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Is it ‘all systems go’ after Abe’s big election win?

Shinzo Abe, Japan's prime minister and president of the Liberal Democratic Party (LDP), places a red paper rose on an LDP candidate's name to indicate an upper house election victory on Sunday, July 21, 2013.
Bloomberg | Getty Images
Shinzo Abe, Japan's prime minister and president of the Liberal Democratic Party (LDP), places a red paper rose on an LDP candidate's name to indicate an upper house election victory on Sunday, July 21, 2013.

The convincing victory by Shinzo Abe's ruling coalition in Sunday's election helps pave the way for long-awaited economic reforms, but only time will tell whether Abe seizes the opportunity to transform the world's third largest economy or follows the same path as predecessors and let reform efforts fizzle.

Abe's Liberal Democratic Party (LDP) and its coalition partner, the New Komeito party, won at least 74 of the 127 seats being contested in the 242-seat upper house election, Japanese media reported early on Monday.

The election is significant because it means the ruling coalition now has a majority in both houses of parliament, making it easier to push through changes.

(Read More: Now or never for consumption tax: Japan LDP member)

The win also raises the likelihood that Japan could get a leader who's staying the course. Since former Prime Minister Junichiro Koizumi ended his five-year term in 2006, no leader has been in office for longer than 15 months.

"It's all systems go now and the focus is very clear," Jesper Koll, head of Japanese equity research at JP Morgan Securities, told CNBC Asia's "Squawk Box." "The first six months of Abe's rule was all about getting a cyclical upturn, now it's going to be focused on getting a structural upturn so that Japan's potential growth rate can be revised up."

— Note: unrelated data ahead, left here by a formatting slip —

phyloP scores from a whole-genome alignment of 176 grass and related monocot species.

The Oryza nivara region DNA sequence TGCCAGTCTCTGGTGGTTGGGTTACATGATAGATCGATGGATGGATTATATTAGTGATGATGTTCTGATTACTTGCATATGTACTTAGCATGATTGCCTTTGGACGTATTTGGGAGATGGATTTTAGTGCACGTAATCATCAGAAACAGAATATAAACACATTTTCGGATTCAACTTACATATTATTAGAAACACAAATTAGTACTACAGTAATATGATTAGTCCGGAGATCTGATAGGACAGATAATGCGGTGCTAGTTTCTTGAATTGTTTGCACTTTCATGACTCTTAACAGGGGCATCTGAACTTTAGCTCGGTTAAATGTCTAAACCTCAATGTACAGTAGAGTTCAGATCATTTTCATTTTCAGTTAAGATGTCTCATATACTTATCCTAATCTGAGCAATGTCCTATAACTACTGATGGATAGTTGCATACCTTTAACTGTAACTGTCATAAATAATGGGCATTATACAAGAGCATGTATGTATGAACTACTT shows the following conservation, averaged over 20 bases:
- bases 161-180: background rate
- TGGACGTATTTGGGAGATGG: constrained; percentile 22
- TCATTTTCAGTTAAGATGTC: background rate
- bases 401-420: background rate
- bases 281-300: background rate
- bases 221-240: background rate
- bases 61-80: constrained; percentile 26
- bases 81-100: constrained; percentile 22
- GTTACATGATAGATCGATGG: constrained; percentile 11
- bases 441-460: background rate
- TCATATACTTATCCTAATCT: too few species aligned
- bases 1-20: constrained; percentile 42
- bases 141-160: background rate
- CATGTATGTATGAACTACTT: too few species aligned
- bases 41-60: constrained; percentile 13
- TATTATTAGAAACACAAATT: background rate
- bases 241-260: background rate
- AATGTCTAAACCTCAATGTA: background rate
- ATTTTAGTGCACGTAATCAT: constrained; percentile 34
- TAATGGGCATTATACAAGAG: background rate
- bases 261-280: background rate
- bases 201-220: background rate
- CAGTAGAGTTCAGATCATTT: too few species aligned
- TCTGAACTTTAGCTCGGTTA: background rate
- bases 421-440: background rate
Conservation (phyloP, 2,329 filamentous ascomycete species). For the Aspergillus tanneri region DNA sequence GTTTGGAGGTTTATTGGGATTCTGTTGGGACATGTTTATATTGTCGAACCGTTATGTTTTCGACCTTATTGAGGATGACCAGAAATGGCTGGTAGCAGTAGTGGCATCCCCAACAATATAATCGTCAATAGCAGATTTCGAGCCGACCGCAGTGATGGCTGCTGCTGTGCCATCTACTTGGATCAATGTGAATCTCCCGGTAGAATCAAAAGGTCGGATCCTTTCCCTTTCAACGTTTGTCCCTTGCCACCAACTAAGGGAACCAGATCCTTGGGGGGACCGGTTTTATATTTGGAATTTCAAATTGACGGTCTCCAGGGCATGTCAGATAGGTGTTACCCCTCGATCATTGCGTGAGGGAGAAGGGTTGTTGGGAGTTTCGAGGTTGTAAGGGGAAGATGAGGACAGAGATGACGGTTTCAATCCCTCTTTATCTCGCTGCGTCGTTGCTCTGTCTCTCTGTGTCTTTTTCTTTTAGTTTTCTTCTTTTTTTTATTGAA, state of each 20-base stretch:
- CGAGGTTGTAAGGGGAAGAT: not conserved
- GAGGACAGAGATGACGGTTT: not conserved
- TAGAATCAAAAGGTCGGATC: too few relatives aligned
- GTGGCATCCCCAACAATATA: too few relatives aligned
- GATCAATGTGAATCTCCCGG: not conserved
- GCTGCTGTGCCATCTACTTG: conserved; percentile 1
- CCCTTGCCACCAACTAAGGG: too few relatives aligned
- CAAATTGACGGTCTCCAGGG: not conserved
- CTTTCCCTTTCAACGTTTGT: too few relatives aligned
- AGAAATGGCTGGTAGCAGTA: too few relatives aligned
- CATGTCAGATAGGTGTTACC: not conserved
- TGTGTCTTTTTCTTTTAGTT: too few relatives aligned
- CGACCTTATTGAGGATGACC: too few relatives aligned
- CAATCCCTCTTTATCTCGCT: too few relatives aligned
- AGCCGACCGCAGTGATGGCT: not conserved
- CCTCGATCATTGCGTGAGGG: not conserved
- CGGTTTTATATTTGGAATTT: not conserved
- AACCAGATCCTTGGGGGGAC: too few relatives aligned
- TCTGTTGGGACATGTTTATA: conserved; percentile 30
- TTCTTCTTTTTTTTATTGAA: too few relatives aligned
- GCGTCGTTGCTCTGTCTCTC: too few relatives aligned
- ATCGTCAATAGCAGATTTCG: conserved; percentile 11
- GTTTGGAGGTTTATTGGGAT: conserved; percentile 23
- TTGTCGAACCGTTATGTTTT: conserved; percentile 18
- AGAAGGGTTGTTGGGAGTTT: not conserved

The benchmark Nikkei-225 stock index edged up on Monday amid optimism that with the upper house election over, Abe can focus on implementing the final part of his three-pronged strategy to boost growth and end the deflation that has hampered Japan's economy for years.

Aggressive monetary stimulus and fiscal spending have already helped give Japan's economy a boost this year and economists say it's the third part of Abe's strategy of structural reforms that are key to the long-term economic outlook.

Potential reforms include joining the Trans-Pacific Partnership, a trade deal that is expected to pave the way for opening up sectors such as agriculture to foreign competition, reforming the corporate tax structure and introducing a consumption tax as well as labor market reforms such as trying to bring more women into the work force.

(Read More: The huge trade deal you've probably never heard of)

Japan watchers say there are two concerns. The first is that Sunday's decisive election win will make Abe more complacent about delivering painful economic reforms or taking on vested interests within his own party. The second is that Abe will prioritize his nationalist agenda before economic reforms.

"We've had a very successful election; the problem is all these members [of parliament] have their own agenda and will they support the difficult and important structural changes Abe is talking about? This will be important," said Stephen Nagy, an assistant professor at the Department of Japanese Studies at the Chinese University of Hong Kong.

According to HSBC Economist Izumi Devalier, Abe's biggest challenge could come from within the LDP.

"Abe is in the best position to push through reforms since Koizumi," she said. "But he does have to deal with vested interests. After this election, the LDP will have upwards of 400 members and voices on agriculture, labor [reform] are divided so his biggest enemies will be within his own party."

She said one reason Abe was unlikely to put nationalist policies such as changing Japan's pacifist constitution before economic reform was caution from the LDP's coalition ally, the New Komeito, which could "rein in any nationalist impulses."

(Read More: Japan fires 'third arrow,' but will it work?)

Other Japan watchers pointed to the poor the track record of Japanese prime ministers, many of whom were hopeful of reforming the economy but ultimately failed. Japan has suffered from deflation for 20 years and its economic performance has generally been meager compared with its peers.

"You have to be very skeptical," said Richard Jerram, chief economist at Bank of Singapore. "We've had every prime minister in the past 20 years, and there have been about 15, that have had a structural reform program. They've all promised and not delivered on that front."

— By CNBC.Com's Dhara Ranasinghe, Follow her on Twiiter: @DharaCNBC

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